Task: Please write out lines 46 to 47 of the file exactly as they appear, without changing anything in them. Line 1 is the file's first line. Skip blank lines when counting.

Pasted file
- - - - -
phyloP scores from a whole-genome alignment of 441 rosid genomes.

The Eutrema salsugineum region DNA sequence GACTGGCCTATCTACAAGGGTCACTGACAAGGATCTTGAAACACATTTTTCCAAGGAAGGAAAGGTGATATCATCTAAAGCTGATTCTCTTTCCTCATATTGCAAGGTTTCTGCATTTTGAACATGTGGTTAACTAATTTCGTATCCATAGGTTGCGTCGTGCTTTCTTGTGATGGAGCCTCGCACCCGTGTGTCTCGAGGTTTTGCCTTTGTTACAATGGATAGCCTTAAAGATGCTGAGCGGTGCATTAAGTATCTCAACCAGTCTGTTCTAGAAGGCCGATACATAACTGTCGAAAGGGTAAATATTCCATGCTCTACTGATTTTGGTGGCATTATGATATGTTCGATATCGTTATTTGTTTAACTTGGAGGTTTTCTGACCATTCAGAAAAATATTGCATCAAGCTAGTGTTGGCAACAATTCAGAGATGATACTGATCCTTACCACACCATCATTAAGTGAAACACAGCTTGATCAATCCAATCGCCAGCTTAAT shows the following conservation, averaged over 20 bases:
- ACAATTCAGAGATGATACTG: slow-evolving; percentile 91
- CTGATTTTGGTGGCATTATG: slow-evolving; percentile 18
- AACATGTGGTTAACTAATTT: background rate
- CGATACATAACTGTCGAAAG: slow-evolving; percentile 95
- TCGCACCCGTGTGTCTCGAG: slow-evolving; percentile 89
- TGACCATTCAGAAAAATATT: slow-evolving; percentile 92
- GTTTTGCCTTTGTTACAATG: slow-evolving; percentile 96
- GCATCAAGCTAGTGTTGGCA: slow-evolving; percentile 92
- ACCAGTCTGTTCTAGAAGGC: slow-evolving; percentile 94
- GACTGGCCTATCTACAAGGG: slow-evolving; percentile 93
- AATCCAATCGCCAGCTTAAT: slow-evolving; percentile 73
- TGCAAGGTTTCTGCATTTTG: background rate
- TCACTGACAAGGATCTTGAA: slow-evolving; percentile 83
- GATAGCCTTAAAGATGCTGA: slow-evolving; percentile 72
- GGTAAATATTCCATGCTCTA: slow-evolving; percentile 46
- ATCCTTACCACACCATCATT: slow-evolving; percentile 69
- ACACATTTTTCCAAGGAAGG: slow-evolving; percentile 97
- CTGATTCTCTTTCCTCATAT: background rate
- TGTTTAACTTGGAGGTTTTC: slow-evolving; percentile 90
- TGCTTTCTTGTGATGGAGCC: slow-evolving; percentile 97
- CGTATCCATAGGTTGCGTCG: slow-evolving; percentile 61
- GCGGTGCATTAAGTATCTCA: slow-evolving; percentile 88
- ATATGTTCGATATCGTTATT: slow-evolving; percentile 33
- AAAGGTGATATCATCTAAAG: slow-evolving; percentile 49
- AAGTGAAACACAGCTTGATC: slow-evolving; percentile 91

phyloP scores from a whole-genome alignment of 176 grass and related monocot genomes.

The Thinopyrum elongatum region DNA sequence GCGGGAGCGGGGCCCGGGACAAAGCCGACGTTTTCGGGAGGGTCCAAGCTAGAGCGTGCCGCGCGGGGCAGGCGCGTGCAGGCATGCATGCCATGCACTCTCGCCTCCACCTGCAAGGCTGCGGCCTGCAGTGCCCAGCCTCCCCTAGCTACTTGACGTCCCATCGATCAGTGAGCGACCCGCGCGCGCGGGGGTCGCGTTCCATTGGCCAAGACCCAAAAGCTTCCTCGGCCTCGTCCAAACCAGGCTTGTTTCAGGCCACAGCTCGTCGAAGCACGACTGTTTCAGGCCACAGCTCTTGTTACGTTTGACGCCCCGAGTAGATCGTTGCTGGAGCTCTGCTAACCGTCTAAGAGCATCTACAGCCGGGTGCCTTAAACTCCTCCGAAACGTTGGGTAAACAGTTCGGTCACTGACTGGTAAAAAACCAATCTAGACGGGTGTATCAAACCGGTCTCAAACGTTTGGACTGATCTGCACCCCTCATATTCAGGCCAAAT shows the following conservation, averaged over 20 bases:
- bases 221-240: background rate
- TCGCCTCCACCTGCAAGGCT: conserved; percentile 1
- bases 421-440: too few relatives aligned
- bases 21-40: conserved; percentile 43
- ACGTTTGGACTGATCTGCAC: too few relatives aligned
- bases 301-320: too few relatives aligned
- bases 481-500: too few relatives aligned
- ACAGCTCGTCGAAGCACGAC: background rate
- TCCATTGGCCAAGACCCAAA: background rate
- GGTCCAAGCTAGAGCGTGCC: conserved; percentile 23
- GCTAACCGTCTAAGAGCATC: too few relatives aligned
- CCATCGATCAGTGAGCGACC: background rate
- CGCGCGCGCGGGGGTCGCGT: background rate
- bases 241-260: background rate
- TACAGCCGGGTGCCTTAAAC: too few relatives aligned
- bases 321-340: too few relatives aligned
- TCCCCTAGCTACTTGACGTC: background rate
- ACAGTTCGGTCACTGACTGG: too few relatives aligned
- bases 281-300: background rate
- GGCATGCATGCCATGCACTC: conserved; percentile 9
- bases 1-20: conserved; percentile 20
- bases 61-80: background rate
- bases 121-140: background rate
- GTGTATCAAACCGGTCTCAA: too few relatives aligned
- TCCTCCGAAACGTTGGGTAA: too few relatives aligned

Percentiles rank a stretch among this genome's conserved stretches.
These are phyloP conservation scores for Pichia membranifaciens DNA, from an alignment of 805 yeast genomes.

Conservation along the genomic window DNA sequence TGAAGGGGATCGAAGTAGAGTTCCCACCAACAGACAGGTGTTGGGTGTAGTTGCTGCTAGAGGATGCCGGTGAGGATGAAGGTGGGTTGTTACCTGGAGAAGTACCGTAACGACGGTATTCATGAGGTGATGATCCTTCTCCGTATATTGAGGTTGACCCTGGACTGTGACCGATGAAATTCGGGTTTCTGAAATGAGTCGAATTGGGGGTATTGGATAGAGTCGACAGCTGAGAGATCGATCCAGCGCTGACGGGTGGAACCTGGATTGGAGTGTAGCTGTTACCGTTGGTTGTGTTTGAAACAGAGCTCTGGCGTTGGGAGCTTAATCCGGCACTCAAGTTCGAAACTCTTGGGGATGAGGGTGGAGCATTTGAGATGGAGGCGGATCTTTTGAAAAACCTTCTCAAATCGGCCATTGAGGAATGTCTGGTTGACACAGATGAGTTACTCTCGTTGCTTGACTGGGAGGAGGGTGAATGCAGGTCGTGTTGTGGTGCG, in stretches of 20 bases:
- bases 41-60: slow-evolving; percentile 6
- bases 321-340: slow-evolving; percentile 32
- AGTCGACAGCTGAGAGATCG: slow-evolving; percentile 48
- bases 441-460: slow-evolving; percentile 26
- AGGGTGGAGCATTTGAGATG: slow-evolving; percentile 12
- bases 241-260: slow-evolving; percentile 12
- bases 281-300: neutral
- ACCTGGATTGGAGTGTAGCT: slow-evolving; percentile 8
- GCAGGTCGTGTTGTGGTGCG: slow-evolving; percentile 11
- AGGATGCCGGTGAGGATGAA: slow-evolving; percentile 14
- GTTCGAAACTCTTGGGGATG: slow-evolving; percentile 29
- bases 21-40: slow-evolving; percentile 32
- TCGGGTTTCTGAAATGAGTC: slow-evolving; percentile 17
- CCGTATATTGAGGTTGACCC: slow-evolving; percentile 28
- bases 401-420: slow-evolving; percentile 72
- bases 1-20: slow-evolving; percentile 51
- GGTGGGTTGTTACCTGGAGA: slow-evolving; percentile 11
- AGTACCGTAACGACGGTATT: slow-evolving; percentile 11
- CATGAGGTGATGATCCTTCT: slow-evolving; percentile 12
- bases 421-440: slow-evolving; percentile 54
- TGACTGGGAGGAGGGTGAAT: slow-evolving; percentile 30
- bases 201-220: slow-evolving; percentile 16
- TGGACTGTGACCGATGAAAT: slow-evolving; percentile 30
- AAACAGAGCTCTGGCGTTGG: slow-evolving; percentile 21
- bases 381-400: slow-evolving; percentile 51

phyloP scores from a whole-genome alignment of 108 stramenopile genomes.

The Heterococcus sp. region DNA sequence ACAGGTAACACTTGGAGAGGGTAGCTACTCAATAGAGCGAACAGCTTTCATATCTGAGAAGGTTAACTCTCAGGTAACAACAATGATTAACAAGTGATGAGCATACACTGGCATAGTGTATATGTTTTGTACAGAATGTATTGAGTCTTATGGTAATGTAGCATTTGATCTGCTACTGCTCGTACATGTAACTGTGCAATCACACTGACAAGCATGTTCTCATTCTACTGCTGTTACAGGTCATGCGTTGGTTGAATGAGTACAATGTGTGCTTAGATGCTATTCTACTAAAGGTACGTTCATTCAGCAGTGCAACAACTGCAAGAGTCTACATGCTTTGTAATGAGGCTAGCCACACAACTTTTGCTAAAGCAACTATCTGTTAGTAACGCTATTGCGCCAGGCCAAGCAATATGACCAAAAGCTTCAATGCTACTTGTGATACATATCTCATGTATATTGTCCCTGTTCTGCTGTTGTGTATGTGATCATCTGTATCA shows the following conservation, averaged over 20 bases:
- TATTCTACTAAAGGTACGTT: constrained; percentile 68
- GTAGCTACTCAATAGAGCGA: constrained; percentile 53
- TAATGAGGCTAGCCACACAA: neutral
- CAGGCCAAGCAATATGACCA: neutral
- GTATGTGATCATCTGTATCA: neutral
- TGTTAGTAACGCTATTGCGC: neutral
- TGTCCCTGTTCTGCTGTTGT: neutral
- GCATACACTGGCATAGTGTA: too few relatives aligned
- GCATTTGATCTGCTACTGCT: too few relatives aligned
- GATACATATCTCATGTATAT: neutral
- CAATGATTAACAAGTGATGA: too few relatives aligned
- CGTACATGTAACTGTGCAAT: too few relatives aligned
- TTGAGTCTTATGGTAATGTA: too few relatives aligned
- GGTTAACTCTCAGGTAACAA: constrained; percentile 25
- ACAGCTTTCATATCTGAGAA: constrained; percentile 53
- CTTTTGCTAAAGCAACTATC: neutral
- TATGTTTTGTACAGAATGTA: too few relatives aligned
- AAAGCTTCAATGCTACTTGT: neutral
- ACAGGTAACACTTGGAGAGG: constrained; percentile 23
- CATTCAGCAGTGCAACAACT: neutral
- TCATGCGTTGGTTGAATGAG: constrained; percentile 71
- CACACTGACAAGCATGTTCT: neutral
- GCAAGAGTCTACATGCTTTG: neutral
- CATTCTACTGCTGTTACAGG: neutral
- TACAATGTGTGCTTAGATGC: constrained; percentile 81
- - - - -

- TCCCCTAGCTACTTGACGTC: background rate
- ACAGTTCGGTCACTGACTGG: too few relatives aligned